“There was a lot of talk at the election school in August,” she said. “The Secretary of State’s office said the area of mail-in ballots is the biggest arca of voting fraud ”
Mail-in voting is restricted to registered voters over 65 years of age and those who arc disabled.
They must request an application from the clerk’s office, mail it in, then mail in their ballot after they have received it from the clerk’s office. ————._
Problems occur when persons try to “help” people with their ballots, by mailing it in for them. A release from the Secretary of State’s office said people will pick up ballots at the county clerk’s office and hand them out to voters, then offer to mail them in for them.
The state recommends voters do not do this, or at least ask a trusted
Another problems occurs often at nursing homes, where employees have told residents they must help them with their ballots.
“It’s known to have been done all over South Texas," said Streater. “I don’t think we have that much of it around here.” She did say that voting fraud does occur in Comal County. Intimidating a voter is a felony offense in Texas The problem is that it is often hard to prove and even harder to prosecute.
Mail-in votes must be mailed in
Requests for an application must be received by Nov. I at the county clerk’s office.
Although the county will not pick up mail-in ballots, the county docs offer curbside voting An employee of the clerk’s office will come to the curb of a voting place and allow voters to vote from a vehicle. Many voters still arc not aware that this service is available.
Streator said Comal County has more than 36,000 registered voters, very good for the percentage of the overall population She said they expect more than I JKK) mail-in ballots for the election
Although voter fraud has mainly centered on mail-in ballots, Streater said no legislation that she heard has been discussed to remedy the problem.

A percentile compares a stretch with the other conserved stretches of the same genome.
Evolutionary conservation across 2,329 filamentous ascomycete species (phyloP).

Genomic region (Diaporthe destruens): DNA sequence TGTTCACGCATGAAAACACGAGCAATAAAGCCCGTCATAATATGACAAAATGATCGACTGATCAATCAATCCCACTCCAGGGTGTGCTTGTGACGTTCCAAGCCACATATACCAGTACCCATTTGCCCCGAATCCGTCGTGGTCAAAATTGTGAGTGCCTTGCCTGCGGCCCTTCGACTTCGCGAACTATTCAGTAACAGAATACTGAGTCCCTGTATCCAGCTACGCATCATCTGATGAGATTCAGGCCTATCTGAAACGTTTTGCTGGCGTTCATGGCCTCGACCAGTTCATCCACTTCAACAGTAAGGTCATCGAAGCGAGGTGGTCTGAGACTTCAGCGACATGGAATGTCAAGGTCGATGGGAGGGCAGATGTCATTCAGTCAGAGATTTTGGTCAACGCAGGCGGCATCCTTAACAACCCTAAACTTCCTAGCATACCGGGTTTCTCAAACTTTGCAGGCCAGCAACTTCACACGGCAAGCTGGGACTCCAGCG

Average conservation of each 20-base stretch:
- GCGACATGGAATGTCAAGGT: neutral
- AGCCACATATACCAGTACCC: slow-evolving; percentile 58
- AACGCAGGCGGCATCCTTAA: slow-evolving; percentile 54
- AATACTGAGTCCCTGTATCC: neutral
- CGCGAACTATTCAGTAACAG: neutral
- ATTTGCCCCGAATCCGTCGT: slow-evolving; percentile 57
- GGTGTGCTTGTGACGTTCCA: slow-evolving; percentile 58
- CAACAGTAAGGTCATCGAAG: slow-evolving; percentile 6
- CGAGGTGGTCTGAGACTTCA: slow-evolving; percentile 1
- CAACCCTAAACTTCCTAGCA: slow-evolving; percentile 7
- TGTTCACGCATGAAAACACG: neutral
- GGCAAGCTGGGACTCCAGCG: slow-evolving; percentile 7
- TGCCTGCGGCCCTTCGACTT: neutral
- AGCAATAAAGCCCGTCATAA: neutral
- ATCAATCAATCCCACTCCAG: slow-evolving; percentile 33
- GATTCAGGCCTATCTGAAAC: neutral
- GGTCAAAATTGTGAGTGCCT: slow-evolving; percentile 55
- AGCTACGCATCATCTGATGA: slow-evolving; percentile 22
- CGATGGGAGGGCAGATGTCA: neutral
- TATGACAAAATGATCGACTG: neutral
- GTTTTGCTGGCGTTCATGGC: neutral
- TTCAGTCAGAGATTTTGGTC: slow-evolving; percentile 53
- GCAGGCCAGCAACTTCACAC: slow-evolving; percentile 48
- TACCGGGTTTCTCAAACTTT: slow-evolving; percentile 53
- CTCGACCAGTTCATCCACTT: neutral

Collision caused by deer on FM2722
By TECLO J. GARCIA
A collision with a deer shattered the windshield of a Canyon Lake man’s van on FM 2722 Wednesday.
Ed Lang was driving west on FM 2722 when a four point buckjumper in front of his Dodge Caravan near Cedar Creek Ranch.
Sheriff’s Deputy Tom Hubcrtus responded to the accident just before 3 p.m..
Lang was not injured in the accident.
“He just came across the road and jumped right in front of me,” Lang said. “I did not see him until it was too late
“It was like a loud explosion that’s all it was. But I’m used to noise, I drive a school bus.
The deer hit the windshield on the drivers side of the van.
Local authorities warn motorists to use caution when driving in and around
New library board president says more space is needed
By TECLO J. GARDA
HcaldZeifurtive-tos by MICHA F.i DARNALL (To photo) Ed Lang's van abfarad significant damaga. (Right photo) Robsrt Sc hee I of TxDOT loads of th# deer's caucus.
New Braunfels because of the area’s large deer population.
A collision with a deer could cause major damage to a vehicle and injure driver and passengers.
The Dittlingcr Memorial Library Advisory Board newly appointed president said acquiring more space for the library is an issue the board will scrutinize.
Lucille Douma became the board’s new president after Kurt Sottman, the previous president, did not resubmit his name to lead the board Douma, on the board for the past year, said she was looking forward to the challenging issues facing the library *
“I think it’s going to be an exciting and good year,” said Douma “There is a lot to think about.”
What Douma and the board must ponder is the proposal made by Mayor Paul Fraser and other city officials to buy the Plaza Bank building and convert it into the new city library. While Douma said the board is not taking a public stand on where or how much the city should spend on expansion, it does see the need to expand She said the library is overcrowded, especially in the children’s section, vwhat Douma call the library’s most vital service to the community “We are concerned with every
library service that tries to meet the community’s needs," she said. “I think anyone who is familiar with the library would not be against getting a larger building.”
The board will meet with the city council in the near future to discuss the proposal. It will be the council that will make the final decision on whether to move to a more spacious location, barring any bond elections if money needs to be raised for such a move “The way we sec our role as the advisory board is one assessing the role a new building could play,” said Douma. “We arc doing arc very best to provide the city council the best information about the status of the building situation ”
Although the old Plaza Bank building has garnered most of the attention as a possible new site for the municipal book bank, the building HEB will vacate in the coming months may also gather dame interest as an alternative Libory Director Vickie Hocker said the H.E. B. building has only come up in informal conversations but has not been talked about at board meetings
“We arc trying to list, criteria for a building that would meet our needs,” Hocker said.For news, advertising or subscription information, call 625-9144 (Metro) 606-0846